Drought reporting systems can predict where wells will go dry and help communities prepare to take action before they run out of water.
Alvar Escriva-Bou, and
Alvar Escriva-Bou is a research fellow at the Public Policy Institute of California Water Policy Center, firstname.lastname@example.org.
Drought is here — and we’re beginning to feel the effects.
A majority of affected households during the last drought were in the San Joaquin Valley and these same communities are among the most vulnerable this time. As California faces a second year of drought, many are left to wonder, “What can be done to help?”
Last time, small rural communities reliant on shallow wells — many of them communities of color — were among the most affected. More than 2,600 households reported losing access to water because their wells went dry between 2012–16. (That number is likely an undercount as reporting was voluntary.) Much has changed however since the 2012–16 drought.
Drought reporting systems such as MyDryWaterSupply are available today, and better data on domestic well depths and locations, as well as groundwater levels, aid our understanding of drought risk. We used these data to develop a model that estimated which wells went dry during the 2012–16 drought.
Using the same methodology, and assuming that the decline in groundwater levels will be similar to declines observed in 2012–16, we ran different scenarios to forecast the impacts of the current drought. Results suggest that around 2,700 wells could go dry this year, and nearly 1,000 more next year if dry conditions persist.
Nearly half of these wells are in Fresno, Madera and Tulare counties, but wells are also expected to run out of water in the wetter Sacramento Valley this time.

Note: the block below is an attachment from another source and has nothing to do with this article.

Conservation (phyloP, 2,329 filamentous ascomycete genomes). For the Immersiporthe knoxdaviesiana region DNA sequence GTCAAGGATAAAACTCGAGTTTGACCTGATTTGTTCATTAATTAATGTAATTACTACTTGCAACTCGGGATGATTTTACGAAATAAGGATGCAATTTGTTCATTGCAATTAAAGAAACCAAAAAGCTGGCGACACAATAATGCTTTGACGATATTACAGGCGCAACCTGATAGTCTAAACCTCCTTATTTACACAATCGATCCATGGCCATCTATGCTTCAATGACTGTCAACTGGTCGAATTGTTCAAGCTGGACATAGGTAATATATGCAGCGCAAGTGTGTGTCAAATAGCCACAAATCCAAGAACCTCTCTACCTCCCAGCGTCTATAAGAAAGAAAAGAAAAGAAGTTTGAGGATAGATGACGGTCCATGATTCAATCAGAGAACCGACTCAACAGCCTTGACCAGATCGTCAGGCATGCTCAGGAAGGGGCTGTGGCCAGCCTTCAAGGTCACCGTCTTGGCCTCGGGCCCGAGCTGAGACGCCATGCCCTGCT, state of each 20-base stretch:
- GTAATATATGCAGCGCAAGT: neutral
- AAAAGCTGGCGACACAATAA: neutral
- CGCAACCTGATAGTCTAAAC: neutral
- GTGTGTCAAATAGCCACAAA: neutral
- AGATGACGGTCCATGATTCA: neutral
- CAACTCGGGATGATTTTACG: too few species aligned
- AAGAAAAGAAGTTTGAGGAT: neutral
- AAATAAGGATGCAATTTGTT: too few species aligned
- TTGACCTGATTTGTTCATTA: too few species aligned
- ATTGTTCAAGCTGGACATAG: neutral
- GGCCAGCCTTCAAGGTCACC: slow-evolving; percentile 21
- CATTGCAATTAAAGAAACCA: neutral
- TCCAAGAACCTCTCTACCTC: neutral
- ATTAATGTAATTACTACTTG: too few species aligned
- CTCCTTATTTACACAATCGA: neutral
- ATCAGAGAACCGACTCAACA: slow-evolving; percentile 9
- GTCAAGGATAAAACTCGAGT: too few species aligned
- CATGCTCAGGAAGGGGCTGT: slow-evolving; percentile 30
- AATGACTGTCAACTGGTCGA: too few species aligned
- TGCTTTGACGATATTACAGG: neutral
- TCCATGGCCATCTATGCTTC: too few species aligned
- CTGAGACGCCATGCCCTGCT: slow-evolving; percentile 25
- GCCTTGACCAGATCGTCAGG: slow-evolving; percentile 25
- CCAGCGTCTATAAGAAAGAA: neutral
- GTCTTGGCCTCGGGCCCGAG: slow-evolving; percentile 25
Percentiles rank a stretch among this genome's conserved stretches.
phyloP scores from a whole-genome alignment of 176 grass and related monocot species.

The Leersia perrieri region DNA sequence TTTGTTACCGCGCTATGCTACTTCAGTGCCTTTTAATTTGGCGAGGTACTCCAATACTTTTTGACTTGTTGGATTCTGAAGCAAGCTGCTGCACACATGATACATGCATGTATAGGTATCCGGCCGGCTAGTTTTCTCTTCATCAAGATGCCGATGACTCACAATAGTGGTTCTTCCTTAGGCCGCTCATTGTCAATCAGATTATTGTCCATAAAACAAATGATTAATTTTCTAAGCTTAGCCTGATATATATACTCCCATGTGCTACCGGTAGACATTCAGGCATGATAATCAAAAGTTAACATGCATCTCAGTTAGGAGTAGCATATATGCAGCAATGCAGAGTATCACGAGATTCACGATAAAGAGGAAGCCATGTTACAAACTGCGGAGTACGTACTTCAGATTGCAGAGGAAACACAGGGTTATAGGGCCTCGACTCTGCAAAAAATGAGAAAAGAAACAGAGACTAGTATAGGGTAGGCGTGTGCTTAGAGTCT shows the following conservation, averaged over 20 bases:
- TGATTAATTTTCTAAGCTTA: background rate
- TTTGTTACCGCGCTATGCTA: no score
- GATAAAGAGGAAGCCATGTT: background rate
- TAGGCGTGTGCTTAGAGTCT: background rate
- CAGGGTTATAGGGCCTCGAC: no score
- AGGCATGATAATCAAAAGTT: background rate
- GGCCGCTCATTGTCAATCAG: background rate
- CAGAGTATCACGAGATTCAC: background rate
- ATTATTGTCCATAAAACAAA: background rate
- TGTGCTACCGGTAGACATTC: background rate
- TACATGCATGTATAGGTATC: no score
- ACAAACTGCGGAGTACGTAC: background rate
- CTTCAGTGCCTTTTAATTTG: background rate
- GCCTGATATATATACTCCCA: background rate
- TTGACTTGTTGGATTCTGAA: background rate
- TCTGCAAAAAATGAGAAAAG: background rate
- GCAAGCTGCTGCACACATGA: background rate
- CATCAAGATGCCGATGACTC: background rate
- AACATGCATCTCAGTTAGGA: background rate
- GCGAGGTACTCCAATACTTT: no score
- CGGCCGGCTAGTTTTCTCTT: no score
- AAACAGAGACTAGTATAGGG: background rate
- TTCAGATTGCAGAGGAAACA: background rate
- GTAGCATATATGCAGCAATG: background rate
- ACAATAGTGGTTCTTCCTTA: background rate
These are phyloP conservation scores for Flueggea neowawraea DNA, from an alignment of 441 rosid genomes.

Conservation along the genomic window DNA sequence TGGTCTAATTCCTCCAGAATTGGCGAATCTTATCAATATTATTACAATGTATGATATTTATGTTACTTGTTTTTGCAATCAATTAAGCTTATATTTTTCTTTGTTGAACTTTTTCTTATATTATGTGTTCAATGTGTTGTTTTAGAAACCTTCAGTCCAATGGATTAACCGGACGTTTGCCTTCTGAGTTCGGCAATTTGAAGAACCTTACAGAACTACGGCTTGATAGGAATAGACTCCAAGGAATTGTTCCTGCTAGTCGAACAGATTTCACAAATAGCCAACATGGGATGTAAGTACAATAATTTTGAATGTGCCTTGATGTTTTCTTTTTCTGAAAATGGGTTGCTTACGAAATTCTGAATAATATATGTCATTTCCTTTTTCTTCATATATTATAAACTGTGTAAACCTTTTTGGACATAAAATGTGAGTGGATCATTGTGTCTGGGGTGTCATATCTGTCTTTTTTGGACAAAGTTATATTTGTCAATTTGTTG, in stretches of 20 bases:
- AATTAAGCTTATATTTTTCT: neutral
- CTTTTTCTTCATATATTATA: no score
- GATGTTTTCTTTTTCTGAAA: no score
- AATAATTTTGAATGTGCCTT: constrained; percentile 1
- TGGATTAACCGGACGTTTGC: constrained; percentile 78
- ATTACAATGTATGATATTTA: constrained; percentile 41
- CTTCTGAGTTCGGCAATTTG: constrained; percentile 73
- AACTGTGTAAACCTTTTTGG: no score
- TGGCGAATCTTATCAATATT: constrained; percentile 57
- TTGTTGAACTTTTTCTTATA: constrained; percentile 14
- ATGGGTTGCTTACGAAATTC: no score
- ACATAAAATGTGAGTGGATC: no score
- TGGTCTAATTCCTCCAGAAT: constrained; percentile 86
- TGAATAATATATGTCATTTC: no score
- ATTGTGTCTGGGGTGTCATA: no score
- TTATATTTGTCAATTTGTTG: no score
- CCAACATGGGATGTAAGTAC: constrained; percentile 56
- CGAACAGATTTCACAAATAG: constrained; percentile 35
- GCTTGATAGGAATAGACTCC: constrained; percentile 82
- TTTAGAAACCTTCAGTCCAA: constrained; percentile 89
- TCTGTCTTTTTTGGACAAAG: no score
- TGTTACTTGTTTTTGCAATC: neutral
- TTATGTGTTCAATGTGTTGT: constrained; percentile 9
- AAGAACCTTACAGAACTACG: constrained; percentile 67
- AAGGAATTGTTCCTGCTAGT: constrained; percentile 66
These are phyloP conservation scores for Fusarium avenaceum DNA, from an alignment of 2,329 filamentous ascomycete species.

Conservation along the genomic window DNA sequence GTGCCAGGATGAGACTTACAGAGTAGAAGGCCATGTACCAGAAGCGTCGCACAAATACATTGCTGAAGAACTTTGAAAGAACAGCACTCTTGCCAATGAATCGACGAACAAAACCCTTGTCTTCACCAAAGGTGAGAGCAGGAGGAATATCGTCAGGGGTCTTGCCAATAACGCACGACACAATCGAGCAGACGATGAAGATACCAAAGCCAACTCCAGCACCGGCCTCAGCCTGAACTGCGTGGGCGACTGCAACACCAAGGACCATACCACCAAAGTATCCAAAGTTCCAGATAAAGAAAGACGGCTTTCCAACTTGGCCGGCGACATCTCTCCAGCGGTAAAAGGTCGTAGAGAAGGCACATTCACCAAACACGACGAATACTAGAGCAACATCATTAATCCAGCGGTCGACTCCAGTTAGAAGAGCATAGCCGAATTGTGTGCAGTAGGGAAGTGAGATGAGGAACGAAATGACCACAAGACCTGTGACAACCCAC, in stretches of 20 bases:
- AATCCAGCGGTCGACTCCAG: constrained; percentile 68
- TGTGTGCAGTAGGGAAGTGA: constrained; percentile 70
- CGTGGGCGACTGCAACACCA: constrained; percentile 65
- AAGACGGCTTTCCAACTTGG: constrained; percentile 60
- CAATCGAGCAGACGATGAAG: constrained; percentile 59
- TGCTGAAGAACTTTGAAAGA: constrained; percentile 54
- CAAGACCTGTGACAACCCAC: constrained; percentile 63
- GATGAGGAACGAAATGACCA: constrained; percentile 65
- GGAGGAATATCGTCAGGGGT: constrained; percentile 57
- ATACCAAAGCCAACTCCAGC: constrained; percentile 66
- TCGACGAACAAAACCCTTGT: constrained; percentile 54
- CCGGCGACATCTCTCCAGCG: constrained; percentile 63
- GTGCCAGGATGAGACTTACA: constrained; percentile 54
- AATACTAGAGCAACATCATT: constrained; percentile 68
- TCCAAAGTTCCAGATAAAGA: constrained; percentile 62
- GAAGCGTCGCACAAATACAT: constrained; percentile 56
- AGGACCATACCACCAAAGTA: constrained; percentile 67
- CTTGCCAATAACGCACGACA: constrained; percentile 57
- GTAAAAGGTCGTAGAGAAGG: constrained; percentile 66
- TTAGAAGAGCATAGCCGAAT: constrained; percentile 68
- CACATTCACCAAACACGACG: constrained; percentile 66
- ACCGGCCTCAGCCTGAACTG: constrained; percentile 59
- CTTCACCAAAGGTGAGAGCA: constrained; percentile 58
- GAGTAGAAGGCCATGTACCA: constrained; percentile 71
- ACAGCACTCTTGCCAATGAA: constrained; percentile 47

We also estimated costs to fix these wells by lowering pumps and drilling deeper wells. Thankfully, the total cost is not huge: $14 million for this year, and another $7 million for next year.
The fledgling groundwater sustainability agencies, created following the mandate of the 2014 Sustainable Groundwater Management Act, will also be key partners in this effort, and many are already engaged in vulnerable well protection analyses and programs.
Moreover, the state has pledged funding to help: the governor’s current budget proposes $27 million for drinking water drought emergencies. This could accelerate local efforts to protect households against water outages by lowering pumps, drilling deeper wells, consolidating households into water systems, or staging emergency water tanks.
Although it’s not easy to anticipate where problems will occur with perfect accuracy — our model, for example, can’t pinpoint every single at-risk well — counties and the state can now identify hotspots and signal to all stakeholders where problems are likely to occur.
A key difference between this drought and the last drought is timing. Last time, the state’s help mainly came in the form of water deliveries after wells went dry. This time, the state can help counties, groundwater agencies and local partners identify susceptible locations and implement rapid solutions, including drilling deeper wells and preparing tanks for water deliveries before wells go dry.
Short-term relief actions deserve rapid attention this year to maintain water service. If the drought continues, the state will need to look to longer-term solutions, such as connecting people to more resilient water systems, as was done in the San Joaquin Valley community of East Porterville.
There’s no question that communities reliant on shallow wells for drinking water are vulnerable. But with funding and cooperation between state and local agencies, California can improve its capacity to mitigate the most significant drought impacts on at-risk communities, ensuring both access to safe drinking water and peace of mind.
Alvar Escriva-Bou wrote for CalMatters earlier this year on water partnerships.